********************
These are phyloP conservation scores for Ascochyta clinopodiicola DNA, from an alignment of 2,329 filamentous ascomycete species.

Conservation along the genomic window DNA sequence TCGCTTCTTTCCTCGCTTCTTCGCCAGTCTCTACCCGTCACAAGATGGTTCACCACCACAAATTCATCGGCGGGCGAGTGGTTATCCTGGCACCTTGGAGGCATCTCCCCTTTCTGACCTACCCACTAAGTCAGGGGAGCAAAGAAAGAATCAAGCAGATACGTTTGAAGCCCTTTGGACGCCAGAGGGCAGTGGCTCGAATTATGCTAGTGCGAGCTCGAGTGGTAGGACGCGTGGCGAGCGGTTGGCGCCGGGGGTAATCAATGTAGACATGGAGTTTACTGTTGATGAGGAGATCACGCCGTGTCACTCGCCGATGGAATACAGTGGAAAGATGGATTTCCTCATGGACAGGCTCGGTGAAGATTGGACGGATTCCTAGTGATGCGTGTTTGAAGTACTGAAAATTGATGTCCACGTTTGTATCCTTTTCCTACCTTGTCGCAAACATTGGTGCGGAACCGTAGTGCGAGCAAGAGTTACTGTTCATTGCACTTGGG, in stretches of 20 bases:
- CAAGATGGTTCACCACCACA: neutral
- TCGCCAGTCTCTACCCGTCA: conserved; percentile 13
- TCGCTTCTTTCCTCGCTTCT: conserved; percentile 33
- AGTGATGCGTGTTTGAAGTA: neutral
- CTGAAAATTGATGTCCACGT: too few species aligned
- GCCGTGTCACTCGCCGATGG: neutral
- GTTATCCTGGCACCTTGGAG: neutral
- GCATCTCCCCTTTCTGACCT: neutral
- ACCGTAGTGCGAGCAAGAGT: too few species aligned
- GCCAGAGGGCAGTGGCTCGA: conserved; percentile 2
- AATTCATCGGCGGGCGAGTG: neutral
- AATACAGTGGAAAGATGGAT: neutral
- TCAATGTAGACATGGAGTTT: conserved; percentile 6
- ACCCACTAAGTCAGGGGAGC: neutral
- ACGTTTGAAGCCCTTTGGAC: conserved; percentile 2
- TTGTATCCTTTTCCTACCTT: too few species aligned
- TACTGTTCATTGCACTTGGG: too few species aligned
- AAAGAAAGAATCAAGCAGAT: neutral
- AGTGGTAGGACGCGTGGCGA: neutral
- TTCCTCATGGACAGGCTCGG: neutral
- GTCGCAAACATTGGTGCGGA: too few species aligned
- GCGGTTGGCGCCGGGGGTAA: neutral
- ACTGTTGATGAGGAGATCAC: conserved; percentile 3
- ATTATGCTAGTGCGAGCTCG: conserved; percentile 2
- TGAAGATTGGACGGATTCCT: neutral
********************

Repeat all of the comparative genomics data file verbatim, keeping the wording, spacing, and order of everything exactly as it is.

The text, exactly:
These are phyloP conservation scores for Ascochyta clinopodiicola DNA, from an alignment of 2,329 filamentous ascomycete species.

Conservation along the genomic window DNA sequence TCGCTTCTTTCCTCGCTTCTTCGCCAGTCTCTACCCGTCACAAGATGGTTCACCACCACAAATTCATCGGCGGGCGAGTGGTTATCCTGGCACCTTGGAGGCATCTCCCCTTTCTGACCTACCCACTAAGTCAGGGGAGCAAAGAAAGAATCAAGCAGATACGTTTGAAGCCCTTTGGACGCCAGAGGGCAGTGGCTCGAATTATGCTAGTGCGAGCTCGAGTGGTAGGACGCGTGGCGAGCGGTTGGCGCCGGGGGTAATCAATGTAGACATGGAGTTTACTGTTGATGAGGAGATCACGCCGTGTCACTCGCCGATGGAATACAGTGGAAAGATGGATTTCCTCATGGACAGGCTCGGTGAAGATTGGACGGATTCCTAGTGATGCGTGTTTGAAGTACTGAAAATTGATGTCCACGTTTGTATCCTTTTCCTACCTTGTCGCAAACATTGGTGCGGAACCGTAGTGCGAGCAAGAGTTACTGTTCATTGCACTTGGG, in stretches of 20 bases:
- CAAGATGGTTCACCACCACA: neutral
- TCGCCAGTCTCTACCCGTCA: conserved; percentile 13
- TCGCTTCTTTCCTCGCTTCT: conserved; percentile 33
- AGTGATGCGTGTTTGAAGTA: neutral
- CTGAAAATTGATGTCCACGT: too few species aligned
- GCCGTGTCACTCGCCGATGG: neutral
- GTTATCCTGGCACCTTGGAG: neutral
- GCATCTCCCCTTTCTGACCT: neutral
- ACCGTAGTGCGAGCAAGAGT: too few species aligned
- GCCAGAGGGCAGTGGCTCGA: conserved; percentile 2
- AATTCATCGGCGGGCGAGTG: neutral
- AATACAGTGGAAAGATGGAT: neutral
- TCAATGTAGACATGGAGTTT: conserved; percentile 6
- ACCCACTAAGTCAGGGGAGC: neutral
- ACGTTTGAAGCCCTTTGGAC: conserved; percentile 2
- TTGTATCCTTTTCCTACCTT: too few species aligned
- TACTGTTCATTGCACTTGGG: too few species aligned
- AAAGAAAGAATCAAGCAGAT: neutral
- AGTGGTAGGACGCGTGGCGA: neutral
- TTCCTCATGGACAGGCTCGG: neutral
- GTCGCAAACATTGGTGCGGA: too few species aligned
- GCGGTTGGCGCCGGGGGTAA: neutral
- ACTGTTGATGAGGAGATCAC: conserved; percentile 3
- ATTATGCTAGTGCGAGCTCG: conserved; percentile 2
- TGAAGATTGGACGGATTCCT: neutral